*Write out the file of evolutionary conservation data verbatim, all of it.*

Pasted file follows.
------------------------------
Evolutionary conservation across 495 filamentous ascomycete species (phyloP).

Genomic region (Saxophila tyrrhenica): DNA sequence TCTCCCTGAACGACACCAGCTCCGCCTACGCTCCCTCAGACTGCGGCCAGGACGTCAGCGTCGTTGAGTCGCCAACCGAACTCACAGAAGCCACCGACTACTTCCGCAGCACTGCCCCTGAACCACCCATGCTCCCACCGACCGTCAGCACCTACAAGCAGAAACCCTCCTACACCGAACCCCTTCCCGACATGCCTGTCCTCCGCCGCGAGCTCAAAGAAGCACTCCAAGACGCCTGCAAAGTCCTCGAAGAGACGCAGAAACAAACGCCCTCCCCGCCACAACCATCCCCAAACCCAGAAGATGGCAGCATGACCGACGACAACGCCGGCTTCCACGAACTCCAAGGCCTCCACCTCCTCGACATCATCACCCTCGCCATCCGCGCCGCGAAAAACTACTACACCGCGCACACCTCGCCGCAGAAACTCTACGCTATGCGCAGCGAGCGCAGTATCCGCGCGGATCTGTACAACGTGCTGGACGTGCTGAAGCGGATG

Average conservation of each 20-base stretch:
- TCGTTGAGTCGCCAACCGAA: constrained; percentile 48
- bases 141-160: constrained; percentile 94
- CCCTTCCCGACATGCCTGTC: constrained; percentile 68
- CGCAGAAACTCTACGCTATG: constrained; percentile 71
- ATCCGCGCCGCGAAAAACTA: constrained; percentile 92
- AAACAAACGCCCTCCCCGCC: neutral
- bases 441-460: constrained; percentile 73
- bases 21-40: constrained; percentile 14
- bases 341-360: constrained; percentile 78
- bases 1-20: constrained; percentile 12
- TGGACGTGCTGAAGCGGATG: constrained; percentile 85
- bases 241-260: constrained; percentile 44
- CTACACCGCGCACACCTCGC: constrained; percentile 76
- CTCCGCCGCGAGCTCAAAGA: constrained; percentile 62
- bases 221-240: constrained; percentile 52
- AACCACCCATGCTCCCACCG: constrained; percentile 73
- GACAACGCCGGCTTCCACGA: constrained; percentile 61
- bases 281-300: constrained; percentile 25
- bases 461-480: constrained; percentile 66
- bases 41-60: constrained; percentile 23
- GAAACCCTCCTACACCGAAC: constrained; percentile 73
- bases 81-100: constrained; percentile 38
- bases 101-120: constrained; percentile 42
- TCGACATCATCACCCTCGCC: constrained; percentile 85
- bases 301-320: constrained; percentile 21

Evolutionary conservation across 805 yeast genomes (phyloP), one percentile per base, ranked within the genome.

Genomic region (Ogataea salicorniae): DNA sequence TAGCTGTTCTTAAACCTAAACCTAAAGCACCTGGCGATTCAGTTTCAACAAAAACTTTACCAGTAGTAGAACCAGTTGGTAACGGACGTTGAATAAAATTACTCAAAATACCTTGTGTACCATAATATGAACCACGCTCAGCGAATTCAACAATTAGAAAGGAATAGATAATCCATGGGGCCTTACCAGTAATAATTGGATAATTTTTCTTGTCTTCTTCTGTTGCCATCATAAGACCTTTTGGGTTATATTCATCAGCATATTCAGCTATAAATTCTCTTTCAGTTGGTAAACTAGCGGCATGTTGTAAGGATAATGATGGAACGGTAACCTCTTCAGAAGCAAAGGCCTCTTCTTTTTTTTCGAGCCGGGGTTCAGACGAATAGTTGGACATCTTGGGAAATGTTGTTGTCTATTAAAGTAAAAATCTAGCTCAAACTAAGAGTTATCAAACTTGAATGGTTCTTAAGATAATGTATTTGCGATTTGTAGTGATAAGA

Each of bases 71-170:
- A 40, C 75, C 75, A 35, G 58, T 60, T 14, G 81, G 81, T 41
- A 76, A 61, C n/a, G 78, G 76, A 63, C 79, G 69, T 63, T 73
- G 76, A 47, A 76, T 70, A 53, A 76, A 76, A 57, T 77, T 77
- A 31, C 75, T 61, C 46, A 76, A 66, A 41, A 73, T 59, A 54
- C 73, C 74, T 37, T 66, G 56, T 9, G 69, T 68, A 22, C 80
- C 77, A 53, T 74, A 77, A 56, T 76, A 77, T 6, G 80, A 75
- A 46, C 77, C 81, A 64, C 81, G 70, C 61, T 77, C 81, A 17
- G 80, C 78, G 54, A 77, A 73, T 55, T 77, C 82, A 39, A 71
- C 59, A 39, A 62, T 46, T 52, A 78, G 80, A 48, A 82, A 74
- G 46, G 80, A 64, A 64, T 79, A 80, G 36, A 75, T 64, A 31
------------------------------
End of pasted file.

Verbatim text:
Evolutionary conservation across 495 filamentous ascomycete species (phyloP).

Genomic region (Saxophila tyrrhenica): DNA sequence TCTCCCTGAACGACACCAGCTCCGCCTACGCTCCCTCAGACTGCGGCCAGGACGTCAGCGTCGTTGAGTCGCCAACCGAACTCACAGAAGCCACCGACTACTTCCGCAGCACTGCCCCTGAACCACCCATGCTCCCACCGACCGTCAGCACCTACAAGCAGAAACCCTCCTACACCGAACCCCTTCCCGACATGCCTGTCCTCCGCCGCGAGCTCAAAGAAGCACTCCAAGACGCCTGCAAAGTCCTCGAAGAGACGCAGAAACAAACGCCCTCCCCGCCACAACCATCCCCAAACCCAGAAGATGGCAGCATGACCGACGACAACGCCGGCTTCCACGAACTCCAAGGCCTCCACCTCCTCGACATCATCACCCTCGCCATCCGCGCCGCGAAAAACTACTACACCGCGCACACCTCGCCGCAGAAACTCTACGCTATGCGCAGCGAGCGCAGTATCCGCGCGGATCTGTACAACGTGCTGGACGTGCTGAAGCGGATG

Average conservation of each 20-base stretch:
- TCGTTGAGTCGCCAACCGAA: constrained; percentile 48
- bases 141-160: constrained; percentile 94
- CCCTTCCCGACATGCCTGTC: constrained; percentile 68
- CGCAGAAACTCTACGCTATG: constrained; percentile 71
- ATCCGCGCCGCGAAAAACTA: constrained; percentile 92
- AAACAAACGCCCTCCCCGCC: neutral
- bases 441-460: constrained; percentile 73
- bases 21-40: constrained; percentile 14
- bases 341-360: constrained; percentile 78
- bases 1-20: constrained; percentile 12
- TGGACGTGCTGAAGCGGATG: constrained; percentile 85
- bases 241-260: constrained; percentile 44
- CTACACCGCGCACACCTCGC: constrained; percentile 76
- CTCCGCCGCGAGCTCAAAGA: constrained; percentile 62
- bases 221-240: constrained; percentile 52
- AACCACCCATGCTCCCACCG: constrained; percentile 73
- GACAACGCCGGCTTCCACGA: constrained; percentile 61
- bases 281-300: constrained; percentile 25
- bases 461-480: constrained; percentile 66
- bases 41-60: constrained; percentile 23
- GAAACCCTCCTACACCGAAC: constrained; percentile 73
- bases 81-100: constrained; percentile 38
- bases 101-120: constrained; percentile 42
- TCGACATCATCACCCTCGCC: constrained; percentile 85
- bases 301-320: constrained; percentile 21

Evolutionary conservation across 805 yeast genomes (phyloP), one percentile per base, ranked within the genome.

Genomic region (Ogataea salicorniae): DNA sequence TAGCTGTTCTTAAACCTAAACCTAAAGCACCTGGCGATTCAGTTTCAACAAAAACTTTACCAGTAGTAGAACCAGTTGGTAACGGACGTTGAATAAAATTACTCAAAATACCTTGTGTACCATAATATGAACCACGCTCAGCGAATTCAACAATTAGAAAGGAATAGATAATCCATGGGGCCTTACCAGTAATAATTGGATAATTTTTCTTGTCTTCTTCTGTTGCCATCATAAGACCTTTTGGGTTATATTCATCAGCATATTCAGCTATAAATTCTCTTTCAGTTGGTAAACTAGCGGCATGTTGTAAGGATAATGATGGAACGGTAACCTCTTCAGAAGCAAAGGCCTCTTCTTTTTTTTCGAGCCGGGGTTCAGACGAATAGTTGGACATCTTGGGAAATGTTGTTGTCTATTAAAGTAAAAATCTAGCTCAAACTAAGAGTTATCAAACTTGAATGGTTCTTAAGATAATGTATTTGCGATTTGTAGTGATAAGA

Each of bases 71-170:
- A 40, C 75, C 75, A 35, G 58, T 60, T 14, G 81, G 81, T 41
- A 76, A 61, C n/a, G 78, G 76, A 63, C 79, G 69, T 63, T 73
- G 76, A 47, A 76, T 70, A 53, A 76, A 76, A 57, T 77, T 77
- A 31, C 75, T 61, C 46, A 76, A 66, A 41, A 73, T 59, A 54
- C 73, C 74, T 37, T 66, G 56, T 9, G 69, T 68, A 22, C 80
- C 77, A 53, T 74, A 77, A 56, T 76, A 77, T 6, G 80, A 75
- A 46, C 77, C 81, A 64, C 81, G 70, C 61, T 77, C 81, A 17
- G 80, C 78, G 54, A 77, A 73, T 55, T 77, C 82, A 39, A 71
- C 59, A 39, A 62, T 46, T 52, A 78, G 80, A 48, A 82, A 74
- G 46, G 80, A 64, A 64, T 79, A 80, G 36, A 75, T 64, A 31